mysersonaetext98prsty10

Both to enhance and repress it are aims of the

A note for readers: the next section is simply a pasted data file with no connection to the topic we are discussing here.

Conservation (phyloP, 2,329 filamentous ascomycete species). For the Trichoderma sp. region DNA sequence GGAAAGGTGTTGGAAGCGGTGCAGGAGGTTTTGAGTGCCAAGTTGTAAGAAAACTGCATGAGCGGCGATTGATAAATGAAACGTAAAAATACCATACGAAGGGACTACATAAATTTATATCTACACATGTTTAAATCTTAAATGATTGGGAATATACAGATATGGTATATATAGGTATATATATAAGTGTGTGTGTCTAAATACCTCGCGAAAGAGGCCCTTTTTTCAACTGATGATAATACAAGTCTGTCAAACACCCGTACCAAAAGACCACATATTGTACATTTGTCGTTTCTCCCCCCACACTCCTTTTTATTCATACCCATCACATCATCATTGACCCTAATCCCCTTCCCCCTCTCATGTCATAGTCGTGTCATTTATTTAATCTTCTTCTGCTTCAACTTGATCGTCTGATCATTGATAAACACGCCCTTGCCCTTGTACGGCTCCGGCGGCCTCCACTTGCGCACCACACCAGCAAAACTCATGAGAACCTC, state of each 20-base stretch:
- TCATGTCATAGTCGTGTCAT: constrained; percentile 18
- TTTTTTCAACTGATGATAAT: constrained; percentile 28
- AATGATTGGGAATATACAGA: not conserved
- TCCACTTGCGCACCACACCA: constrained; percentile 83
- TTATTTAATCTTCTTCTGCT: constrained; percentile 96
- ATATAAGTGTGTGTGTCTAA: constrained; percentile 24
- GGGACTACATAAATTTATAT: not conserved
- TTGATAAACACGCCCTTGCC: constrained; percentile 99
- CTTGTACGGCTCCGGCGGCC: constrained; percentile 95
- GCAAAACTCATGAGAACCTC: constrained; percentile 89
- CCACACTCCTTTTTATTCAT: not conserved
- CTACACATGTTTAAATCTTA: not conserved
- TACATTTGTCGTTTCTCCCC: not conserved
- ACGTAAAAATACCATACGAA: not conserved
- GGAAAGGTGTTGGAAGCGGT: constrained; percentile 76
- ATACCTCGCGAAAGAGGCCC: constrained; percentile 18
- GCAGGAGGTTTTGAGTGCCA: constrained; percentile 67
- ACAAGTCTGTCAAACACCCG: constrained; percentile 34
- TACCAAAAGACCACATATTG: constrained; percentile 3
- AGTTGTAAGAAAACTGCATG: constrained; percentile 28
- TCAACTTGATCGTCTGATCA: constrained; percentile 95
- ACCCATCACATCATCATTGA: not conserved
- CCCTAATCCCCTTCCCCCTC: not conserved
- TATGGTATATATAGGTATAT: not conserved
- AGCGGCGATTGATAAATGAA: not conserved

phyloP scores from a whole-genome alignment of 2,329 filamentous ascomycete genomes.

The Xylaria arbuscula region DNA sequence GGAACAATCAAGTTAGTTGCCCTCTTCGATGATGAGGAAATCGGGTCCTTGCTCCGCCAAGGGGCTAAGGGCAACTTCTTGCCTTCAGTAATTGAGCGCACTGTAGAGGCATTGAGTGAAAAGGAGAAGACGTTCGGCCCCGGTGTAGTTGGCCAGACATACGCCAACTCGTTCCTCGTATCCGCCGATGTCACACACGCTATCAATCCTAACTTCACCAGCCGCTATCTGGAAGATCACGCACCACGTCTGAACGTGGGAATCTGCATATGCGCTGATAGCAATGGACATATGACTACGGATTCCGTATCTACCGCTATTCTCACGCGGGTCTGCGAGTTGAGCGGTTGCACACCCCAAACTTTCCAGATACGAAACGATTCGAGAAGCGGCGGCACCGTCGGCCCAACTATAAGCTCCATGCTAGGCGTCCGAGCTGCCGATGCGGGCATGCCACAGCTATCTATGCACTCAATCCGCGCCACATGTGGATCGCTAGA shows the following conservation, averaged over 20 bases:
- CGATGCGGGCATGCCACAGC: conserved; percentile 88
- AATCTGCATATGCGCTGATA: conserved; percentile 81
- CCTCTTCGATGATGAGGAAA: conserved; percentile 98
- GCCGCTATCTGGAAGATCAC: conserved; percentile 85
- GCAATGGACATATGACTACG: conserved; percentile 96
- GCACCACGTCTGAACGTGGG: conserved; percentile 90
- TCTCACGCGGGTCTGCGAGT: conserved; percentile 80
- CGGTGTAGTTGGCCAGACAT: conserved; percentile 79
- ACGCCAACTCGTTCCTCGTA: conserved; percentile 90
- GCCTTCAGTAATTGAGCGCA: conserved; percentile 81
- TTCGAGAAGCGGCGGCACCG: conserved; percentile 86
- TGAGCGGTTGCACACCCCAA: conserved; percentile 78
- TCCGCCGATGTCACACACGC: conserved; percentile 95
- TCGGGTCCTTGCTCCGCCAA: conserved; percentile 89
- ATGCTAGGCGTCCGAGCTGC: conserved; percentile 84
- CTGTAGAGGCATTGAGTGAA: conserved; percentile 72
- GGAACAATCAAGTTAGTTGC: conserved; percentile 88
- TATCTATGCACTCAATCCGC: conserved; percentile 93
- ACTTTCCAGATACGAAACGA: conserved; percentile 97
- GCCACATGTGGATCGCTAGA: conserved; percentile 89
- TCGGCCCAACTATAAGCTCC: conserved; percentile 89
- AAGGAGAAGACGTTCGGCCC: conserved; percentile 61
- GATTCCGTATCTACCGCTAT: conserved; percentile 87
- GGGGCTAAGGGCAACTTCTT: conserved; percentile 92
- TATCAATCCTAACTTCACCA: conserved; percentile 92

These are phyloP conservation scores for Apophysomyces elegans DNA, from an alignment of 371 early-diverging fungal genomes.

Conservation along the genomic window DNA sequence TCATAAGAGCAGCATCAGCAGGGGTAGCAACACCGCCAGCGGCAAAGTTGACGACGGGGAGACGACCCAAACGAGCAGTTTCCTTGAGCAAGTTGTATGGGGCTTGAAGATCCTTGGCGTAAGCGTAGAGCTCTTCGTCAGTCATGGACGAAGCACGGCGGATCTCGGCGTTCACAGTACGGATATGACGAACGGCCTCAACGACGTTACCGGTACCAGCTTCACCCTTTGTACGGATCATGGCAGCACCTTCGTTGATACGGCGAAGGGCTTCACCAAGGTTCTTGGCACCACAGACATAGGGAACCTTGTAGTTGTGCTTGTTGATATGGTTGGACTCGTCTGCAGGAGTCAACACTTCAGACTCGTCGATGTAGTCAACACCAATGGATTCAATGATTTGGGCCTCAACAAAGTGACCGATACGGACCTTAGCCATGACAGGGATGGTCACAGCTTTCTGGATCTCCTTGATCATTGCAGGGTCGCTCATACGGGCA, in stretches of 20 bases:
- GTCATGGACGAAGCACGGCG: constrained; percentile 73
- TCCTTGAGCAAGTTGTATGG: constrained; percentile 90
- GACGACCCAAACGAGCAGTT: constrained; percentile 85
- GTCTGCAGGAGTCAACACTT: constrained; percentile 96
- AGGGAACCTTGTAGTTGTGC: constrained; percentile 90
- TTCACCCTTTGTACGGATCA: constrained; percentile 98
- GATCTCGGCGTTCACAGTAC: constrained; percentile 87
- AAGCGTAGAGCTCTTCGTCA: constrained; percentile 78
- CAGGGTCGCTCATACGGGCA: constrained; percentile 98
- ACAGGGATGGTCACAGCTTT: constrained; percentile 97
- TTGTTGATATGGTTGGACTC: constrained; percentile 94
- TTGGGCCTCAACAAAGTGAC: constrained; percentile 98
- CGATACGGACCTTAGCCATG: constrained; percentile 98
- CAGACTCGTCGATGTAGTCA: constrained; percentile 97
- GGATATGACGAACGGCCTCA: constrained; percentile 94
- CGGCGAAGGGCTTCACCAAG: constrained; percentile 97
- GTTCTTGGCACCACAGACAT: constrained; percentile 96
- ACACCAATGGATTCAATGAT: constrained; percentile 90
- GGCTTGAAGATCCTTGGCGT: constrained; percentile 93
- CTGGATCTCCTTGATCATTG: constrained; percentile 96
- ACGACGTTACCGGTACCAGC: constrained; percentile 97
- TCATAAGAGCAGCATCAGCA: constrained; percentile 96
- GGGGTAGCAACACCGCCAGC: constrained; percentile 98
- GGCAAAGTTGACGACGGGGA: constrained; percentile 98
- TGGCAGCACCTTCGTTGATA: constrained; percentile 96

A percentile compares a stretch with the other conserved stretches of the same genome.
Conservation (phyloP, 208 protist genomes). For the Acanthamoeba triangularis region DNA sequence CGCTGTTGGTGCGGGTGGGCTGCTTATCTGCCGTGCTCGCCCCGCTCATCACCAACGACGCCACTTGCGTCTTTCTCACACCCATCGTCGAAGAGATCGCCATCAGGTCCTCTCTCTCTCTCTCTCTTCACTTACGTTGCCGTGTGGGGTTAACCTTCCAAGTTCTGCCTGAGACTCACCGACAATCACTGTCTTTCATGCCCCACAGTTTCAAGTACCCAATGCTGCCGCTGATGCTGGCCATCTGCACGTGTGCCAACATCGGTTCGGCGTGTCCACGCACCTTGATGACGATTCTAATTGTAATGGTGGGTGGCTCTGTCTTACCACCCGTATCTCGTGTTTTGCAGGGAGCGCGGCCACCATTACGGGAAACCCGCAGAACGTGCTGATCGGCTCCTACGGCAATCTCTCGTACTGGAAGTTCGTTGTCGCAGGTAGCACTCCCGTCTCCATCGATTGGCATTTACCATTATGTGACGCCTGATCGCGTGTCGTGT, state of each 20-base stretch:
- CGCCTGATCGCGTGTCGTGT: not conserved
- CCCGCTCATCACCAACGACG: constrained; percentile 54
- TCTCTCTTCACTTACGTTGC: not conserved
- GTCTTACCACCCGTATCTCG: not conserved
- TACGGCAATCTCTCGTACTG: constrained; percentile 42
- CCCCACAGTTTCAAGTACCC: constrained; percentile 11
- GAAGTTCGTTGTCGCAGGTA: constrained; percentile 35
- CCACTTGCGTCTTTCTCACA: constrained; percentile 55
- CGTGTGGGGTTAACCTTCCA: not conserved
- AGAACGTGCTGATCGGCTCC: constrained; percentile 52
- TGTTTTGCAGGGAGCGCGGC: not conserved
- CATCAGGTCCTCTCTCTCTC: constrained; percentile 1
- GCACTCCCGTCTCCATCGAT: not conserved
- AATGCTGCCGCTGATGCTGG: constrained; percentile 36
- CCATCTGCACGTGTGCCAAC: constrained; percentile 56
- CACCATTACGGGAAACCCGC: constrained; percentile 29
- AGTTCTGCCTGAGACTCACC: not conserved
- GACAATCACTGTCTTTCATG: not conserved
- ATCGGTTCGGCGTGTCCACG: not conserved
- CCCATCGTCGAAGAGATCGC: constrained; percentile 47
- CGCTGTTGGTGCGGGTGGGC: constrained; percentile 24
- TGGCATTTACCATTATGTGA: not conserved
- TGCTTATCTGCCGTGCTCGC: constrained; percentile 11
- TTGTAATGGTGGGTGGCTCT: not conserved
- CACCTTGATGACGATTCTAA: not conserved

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Unformatted text preview: ory disturbances in our body which are not unpleasant in moderation, which we call hunger, thirst and fatigue. To relieve these three primitive states we seek food, drink and rest; we DESIRE food, drink and rest. Desire then is primitive, organic, arising mainly in the vegetative nervous system, and it awakens mechanisms that bring us food, drink and rest. A feeling which we call satisfaction results when the changes in the viscera and tissues are readjusted or on the way to readjustment. Here is the simplest paradigm for desire seeking satisfaction, but it is on a plane rarely found in man, because his life is too complicated for such formulae to work. Food must be bought or produced, and this involves cooperation, competition, self-denial, thrift, science, finance, invention. It involves ethics, because though you are hungry you must not steal food or give improper CHAPTER XI. 88 value for it. Moreover, though you are hungry, you have developed tastes, manners, etc., and you cannot, must not eat this or that (through religion); you mast eat with certain implements), and would rather die than violate the established standards in such matters.[1] Thus to the simple act of eating, to the satisfaction of a primitive desire set up by a primitive need, there are any number of obstacles set up by the complexities of our social existence. The sanction of these obstacles, their power to influence us, rests in other desires and purposes arising out of other "needs" of our nature. What are those needs? They are inherent in what has been called the social instincts, in that side of our nature which makes us yearn for approval and swings us into conformity with a group. The group organizes the activities of its individuals just as an individual organizes his activities. The evolutionists explain this group feeling as part of the equipment necessary for survival. Perhaps this is an adequate account of the situation, but the strength of the social instincts almost lead one to a mo...
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